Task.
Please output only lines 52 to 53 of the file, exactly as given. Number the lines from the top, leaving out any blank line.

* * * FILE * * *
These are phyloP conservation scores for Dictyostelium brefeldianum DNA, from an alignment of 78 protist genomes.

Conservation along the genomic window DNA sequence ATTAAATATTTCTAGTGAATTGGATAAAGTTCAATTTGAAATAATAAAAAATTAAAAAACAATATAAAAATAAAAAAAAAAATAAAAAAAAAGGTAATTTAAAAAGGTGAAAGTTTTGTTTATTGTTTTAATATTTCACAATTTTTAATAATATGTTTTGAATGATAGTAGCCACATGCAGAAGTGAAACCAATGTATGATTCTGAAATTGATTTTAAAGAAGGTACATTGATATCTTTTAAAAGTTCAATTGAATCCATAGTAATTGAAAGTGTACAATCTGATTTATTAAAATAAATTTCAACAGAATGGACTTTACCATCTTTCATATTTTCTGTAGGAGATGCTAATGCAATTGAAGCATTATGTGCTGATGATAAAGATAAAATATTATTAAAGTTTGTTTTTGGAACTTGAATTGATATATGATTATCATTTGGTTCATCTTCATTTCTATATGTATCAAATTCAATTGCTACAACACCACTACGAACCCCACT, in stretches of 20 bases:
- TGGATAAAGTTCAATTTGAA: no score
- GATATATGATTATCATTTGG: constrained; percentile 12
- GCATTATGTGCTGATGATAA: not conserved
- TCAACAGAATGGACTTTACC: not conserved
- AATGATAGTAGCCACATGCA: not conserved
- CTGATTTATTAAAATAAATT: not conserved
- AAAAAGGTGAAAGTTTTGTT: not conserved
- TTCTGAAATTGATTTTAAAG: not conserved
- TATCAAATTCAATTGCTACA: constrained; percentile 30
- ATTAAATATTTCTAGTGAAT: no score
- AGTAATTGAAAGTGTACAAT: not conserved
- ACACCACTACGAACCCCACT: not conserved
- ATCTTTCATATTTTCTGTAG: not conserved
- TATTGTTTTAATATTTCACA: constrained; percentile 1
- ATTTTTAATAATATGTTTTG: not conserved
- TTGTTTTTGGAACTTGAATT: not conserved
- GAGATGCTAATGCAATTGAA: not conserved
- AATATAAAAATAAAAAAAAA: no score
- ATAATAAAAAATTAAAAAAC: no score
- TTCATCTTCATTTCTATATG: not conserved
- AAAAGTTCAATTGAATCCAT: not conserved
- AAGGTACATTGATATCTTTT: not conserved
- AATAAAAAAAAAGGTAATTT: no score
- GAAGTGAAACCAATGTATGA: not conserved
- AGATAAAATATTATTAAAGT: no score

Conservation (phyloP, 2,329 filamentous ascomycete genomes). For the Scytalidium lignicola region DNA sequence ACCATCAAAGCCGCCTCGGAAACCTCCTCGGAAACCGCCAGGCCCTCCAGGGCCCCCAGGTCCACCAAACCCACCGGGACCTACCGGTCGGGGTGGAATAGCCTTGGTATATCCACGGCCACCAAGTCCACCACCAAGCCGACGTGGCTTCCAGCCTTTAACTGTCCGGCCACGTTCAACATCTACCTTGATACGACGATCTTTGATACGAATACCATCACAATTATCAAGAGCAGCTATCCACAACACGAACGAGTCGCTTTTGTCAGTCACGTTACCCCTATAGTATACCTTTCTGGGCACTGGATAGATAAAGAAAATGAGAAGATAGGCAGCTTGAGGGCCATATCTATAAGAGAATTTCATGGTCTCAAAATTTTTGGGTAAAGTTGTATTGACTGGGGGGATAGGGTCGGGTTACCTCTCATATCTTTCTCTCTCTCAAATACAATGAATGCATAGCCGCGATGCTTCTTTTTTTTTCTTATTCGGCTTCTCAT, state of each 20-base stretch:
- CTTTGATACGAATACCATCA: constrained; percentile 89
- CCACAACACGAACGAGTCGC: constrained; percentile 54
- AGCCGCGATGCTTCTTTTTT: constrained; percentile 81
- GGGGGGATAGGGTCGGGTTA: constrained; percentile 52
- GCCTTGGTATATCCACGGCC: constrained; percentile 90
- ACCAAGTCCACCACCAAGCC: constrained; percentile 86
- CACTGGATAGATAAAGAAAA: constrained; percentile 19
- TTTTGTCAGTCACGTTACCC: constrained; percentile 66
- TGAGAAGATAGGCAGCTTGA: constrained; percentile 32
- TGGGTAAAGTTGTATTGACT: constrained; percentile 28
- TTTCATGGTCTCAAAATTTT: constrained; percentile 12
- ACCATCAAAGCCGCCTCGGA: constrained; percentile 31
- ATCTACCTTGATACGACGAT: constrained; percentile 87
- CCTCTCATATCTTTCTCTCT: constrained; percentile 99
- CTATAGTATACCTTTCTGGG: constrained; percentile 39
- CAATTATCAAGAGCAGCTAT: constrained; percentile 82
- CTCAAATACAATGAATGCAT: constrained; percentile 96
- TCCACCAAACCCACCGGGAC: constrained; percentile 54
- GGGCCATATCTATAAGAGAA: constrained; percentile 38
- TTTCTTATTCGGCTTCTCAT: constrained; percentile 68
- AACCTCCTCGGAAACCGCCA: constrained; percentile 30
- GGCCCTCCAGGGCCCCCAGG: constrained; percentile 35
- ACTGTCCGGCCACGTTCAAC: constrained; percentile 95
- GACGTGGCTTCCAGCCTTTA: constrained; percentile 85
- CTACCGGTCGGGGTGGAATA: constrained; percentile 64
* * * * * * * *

- GACGTGGCTTCCAGCCTTTA: constrained; percentile 85
- CTACCGGTCGGGGTGGAATA: constrained; percentile 64